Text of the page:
Interview with Eliot Schrefer, 2014 National Book Award Finalist, Young People's Literature
Adina Talve-Goodman: Threatened is the second book in your Great Ape Quartet series in which you are researching and writing four novels, each focusing on a different primate. Where did you get the idea for this series?
Eliot Schrefer: To be honest, I started off on this project by accident. I bought a pair of pants that were Bonobos brand, thinking it was a nonsense word, and then lost an afternoon to YouTube videos of apes. At first, I was fascinated by the boundary crossing apes represent—many of their behaviors are things I thought only people could do. But as I began to write about them, I realized how well suited they are to narrative. Apes have such pure, unmediated emotions, and they’re unembarrassed about them. Writing about them means capturing the same range of feeling there is in human relationships, but without the duplicity and misdirection of language. Apes are all proof in action, and I love the clarity it gives to a story.
ATG: You've done quite a bit of research for both Threatened and Endangered. What is your research process for each book like? Is it difficult to weave all the information you've gathered into a fictional narrative?
ES: It can be deadly for a novel if the young reader starts to suspect it’s the results of research, so my main goal is always to keep the story central. But plenty of what I read about winds its way into the books. My research went similarly for both Endangered and Threatened. In Threatened, for example, I started by reading non-fiction accounts of chimps from a variety of sources, with special emphasis on Jane Goodall’s books and memoirs of jungle survival. As I was reading I started a computer file where I logged moments I found inspirational, or details that might be useful for the book. I was simultaneously outlining the plot, and once I was ready to write I organized my research into a separate outline that followed the plot outline’s path. That way, if I wanted to write about the strategies juvenile male chimps use to challenge older males, say, I’d have that info in front of me once I got to that chapter. There was a lot of upfront energy spent in working this way, but it freed up the actual drafting process.
ATG: One aspect of Threatened that I found fascinating was how you managed to create a humane, beautiful story while staying true to how violent chimpanzees can be. You write, "What did any chimp know of hatred? Nothing. The closest they knew was anger." Was it difficult to negotiate the violence of the chimps with the rest of the story?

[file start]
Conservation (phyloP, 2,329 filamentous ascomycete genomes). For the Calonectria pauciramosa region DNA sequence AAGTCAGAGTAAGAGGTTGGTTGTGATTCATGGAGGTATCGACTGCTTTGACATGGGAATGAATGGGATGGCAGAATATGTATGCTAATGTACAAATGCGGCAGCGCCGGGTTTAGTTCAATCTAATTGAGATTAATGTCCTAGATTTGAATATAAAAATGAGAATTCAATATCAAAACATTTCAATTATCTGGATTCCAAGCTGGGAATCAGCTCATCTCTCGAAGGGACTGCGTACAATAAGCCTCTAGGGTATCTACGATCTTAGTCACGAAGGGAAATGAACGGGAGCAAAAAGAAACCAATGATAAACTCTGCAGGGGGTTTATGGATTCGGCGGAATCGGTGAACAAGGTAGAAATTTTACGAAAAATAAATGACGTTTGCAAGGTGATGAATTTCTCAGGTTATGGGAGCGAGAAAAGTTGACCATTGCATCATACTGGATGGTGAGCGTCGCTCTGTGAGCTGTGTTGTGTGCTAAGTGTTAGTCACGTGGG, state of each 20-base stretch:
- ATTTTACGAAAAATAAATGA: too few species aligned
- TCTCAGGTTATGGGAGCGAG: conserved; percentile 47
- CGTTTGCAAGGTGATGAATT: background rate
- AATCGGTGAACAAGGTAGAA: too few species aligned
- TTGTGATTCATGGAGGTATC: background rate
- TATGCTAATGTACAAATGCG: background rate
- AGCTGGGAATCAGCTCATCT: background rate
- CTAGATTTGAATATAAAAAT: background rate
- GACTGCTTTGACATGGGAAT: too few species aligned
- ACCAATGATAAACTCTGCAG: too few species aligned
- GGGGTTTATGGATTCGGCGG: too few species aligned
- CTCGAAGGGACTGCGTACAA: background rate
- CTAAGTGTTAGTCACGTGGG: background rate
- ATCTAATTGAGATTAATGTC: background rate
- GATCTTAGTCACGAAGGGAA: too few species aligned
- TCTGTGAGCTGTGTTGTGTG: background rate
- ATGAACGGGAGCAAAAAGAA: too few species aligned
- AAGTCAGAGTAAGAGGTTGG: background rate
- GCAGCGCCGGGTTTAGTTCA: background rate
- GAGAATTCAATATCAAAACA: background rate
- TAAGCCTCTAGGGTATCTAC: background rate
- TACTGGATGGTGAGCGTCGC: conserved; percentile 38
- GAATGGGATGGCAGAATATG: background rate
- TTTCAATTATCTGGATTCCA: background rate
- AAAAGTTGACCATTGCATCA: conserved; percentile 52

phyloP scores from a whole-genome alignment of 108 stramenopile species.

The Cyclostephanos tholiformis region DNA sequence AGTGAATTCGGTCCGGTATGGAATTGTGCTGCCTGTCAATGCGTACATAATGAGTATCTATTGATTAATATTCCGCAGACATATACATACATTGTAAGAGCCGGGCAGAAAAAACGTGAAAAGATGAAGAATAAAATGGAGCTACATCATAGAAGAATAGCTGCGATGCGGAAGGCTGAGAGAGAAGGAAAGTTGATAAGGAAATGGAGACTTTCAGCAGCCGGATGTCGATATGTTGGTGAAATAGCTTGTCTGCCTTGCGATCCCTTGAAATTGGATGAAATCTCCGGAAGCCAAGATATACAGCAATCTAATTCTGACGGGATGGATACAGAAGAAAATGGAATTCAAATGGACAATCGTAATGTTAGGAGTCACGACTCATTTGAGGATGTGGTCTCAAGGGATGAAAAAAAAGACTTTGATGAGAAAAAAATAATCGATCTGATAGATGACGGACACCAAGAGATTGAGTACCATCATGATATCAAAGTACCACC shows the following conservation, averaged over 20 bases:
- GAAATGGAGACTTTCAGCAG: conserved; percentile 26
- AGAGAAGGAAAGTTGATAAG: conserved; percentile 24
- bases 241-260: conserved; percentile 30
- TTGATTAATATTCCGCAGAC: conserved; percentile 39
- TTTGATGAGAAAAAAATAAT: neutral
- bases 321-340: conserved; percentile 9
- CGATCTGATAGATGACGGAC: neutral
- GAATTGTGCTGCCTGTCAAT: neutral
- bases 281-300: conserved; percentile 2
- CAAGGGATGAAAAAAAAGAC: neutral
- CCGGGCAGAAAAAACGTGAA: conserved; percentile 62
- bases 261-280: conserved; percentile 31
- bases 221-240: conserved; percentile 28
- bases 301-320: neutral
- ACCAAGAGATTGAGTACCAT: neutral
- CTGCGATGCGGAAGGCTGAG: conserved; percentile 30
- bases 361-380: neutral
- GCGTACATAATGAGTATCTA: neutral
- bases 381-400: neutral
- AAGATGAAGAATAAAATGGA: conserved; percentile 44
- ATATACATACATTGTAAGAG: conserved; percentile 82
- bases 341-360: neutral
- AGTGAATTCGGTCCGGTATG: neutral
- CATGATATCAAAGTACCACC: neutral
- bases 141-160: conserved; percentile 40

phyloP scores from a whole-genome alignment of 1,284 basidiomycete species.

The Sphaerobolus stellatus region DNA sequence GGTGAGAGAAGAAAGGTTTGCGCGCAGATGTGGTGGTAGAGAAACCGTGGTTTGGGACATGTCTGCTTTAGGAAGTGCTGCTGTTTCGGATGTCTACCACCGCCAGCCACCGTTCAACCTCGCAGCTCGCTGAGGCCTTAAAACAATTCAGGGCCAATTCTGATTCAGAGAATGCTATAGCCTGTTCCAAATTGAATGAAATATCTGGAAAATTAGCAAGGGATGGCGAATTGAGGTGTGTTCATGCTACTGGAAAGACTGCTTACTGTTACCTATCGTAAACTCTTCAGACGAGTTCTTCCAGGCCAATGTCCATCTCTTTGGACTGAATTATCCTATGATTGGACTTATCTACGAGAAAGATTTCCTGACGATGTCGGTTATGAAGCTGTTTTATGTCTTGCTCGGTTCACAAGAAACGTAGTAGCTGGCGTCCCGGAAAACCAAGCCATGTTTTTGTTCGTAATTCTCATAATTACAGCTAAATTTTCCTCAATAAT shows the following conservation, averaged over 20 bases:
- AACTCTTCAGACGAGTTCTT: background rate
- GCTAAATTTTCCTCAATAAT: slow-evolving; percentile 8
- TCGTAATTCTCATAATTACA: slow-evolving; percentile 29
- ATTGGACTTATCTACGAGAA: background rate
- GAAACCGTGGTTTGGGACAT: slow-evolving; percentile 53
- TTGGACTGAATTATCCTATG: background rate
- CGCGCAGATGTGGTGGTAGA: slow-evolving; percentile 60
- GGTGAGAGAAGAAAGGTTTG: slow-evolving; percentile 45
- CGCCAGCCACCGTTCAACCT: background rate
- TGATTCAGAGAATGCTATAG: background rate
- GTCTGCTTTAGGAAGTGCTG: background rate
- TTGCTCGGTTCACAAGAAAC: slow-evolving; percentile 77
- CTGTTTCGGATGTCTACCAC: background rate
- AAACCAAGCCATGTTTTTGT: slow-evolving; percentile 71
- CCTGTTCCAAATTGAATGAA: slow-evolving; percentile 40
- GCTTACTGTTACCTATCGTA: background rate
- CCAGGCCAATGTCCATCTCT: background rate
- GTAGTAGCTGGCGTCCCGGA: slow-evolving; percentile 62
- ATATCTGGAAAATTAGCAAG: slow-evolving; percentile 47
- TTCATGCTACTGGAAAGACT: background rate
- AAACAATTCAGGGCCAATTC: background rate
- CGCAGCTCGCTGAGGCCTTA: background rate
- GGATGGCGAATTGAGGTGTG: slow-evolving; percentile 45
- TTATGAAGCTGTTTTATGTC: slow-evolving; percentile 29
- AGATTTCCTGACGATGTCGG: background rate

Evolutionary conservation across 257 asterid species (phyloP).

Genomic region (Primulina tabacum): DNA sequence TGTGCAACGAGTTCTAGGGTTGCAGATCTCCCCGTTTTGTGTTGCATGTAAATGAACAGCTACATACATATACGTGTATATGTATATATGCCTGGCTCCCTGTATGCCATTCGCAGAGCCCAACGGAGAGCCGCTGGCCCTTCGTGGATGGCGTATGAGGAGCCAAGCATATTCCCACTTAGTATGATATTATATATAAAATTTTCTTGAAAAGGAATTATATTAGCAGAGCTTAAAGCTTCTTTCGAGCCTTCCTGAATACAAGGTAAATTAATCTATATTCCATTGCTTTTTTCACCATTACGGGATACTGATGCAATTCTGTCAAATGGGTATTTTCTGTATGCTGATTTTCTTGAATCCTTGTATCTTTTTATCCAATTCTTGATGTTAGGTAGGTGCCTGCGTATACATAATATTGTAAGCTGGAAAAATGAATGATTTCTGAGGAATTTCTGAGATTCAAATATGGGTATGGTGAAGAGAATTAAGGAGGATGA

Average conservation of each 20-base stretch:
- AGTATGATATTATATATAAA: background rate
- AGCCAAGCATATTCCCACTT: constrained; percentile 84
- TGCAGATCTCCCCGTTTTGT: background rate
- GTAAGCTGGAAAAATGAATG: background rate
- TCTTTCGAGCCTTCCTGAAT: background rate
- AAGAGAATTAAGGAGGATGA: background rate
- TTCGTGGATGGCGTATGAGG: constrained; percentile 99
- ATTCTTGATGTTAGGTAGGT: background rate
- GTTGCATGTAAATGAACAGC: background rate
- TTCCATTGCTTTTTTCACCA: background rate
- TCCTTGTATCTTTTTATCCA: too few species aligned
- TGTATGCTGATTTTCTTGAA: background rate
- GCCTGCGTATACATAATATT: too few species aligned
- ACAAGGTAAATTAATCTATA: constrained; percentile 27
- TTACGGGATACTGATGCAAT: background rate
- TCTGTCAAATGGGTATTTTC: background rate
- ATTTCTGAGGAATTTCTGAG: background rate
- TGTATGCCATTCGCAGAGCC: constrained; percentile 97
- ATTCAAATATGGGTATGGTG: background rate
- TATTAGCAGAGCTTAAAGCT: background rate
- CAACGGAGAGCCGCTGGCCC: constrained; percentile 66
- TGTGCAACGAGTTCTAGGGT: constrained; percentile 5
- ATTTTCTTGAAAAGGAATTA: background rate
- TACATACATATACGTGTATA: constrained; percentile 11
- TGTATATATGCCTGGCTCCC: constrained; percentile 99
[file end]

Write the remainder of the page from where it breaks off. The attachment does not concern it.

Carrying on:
ES: When I do school visits for my books, something I like to explore with the kids is the cute factor. It’s too easy, I think, to worry about an animal’s welfare because it’s adorable. After the more peaceful bonobos of Endangered, I looked forward to examining a more difficult ape, one famous for its aggressiveness rather than its lovingness. In some ways writing about a more surly primate made my writing process easier, because when Luc was terrified by the chimpanzees I didn’t have to worry about sentimentalizing them. When I had my main character staggering through the forest, fleeing for his life, I wasn’t worried about portraying the non-human characters as mere vessels for human emotions. It was a relief, because it was a constant effort in Endangered to peel back and complicate the easily won sympathy of animal stories.
ATG: Now that you are halfway through your Great Ape Quartet, can you pick a favorite? Bonobos, Chimpanzees, Orangutans, or Gorillas?
ES: Everyone says you’re not supposed to pick favorites. But then again, the apes will never know, so I’ll go ahead! I haven’t even started researching the gorillas yet, so I’ll have to reserve judgment on that front. But of the other three, I think the bonobos win. Their “make-love-not-war” image is overplayed, I think—they have their fearsome and aggressive moments, just like chimps—but when I spent time at a bonobo sanctuary in the Democratic Republic of Congo I really got to know some of them. They have such specific personalities (like chimps), and they lend themselves to being seen as individuals. And they’re matriarchal, which is so unusual in the animal world—what’s not to love? Orangutans, on the other hand—you could spend hours with one and feel like you didn’t know it at all.
ATG: You've said that your next book will focus on orangutans. Can you give me any hints or teasers about what might be in store?
ES: Turns out that orangutans are trickier to figure out than chimps and bonobos are. Chimps and bonobos live in groups, so expressing their emotions on their faces is a very useful adaptation as they navigate their relationships. It makes them an easier read, as I have a good sense what an ape is thinking just by looking at his or her face. Orangutans, though, live solitary existences, and don’t have as much need to express their feelings. They’re just as intelligent, I think (and are infamous escape artists in captivity), but they’re far more inscrutable.
I can tell you that the next book is the story of an American boy whose father comes home from a business trip with an infant orangutan, and the two grow up alongside each other. They’re almost like brothers… until something happens. That’s all I can say for now!
Adina Talve-Goodman is the managing editor of both One Story and One Teen Story.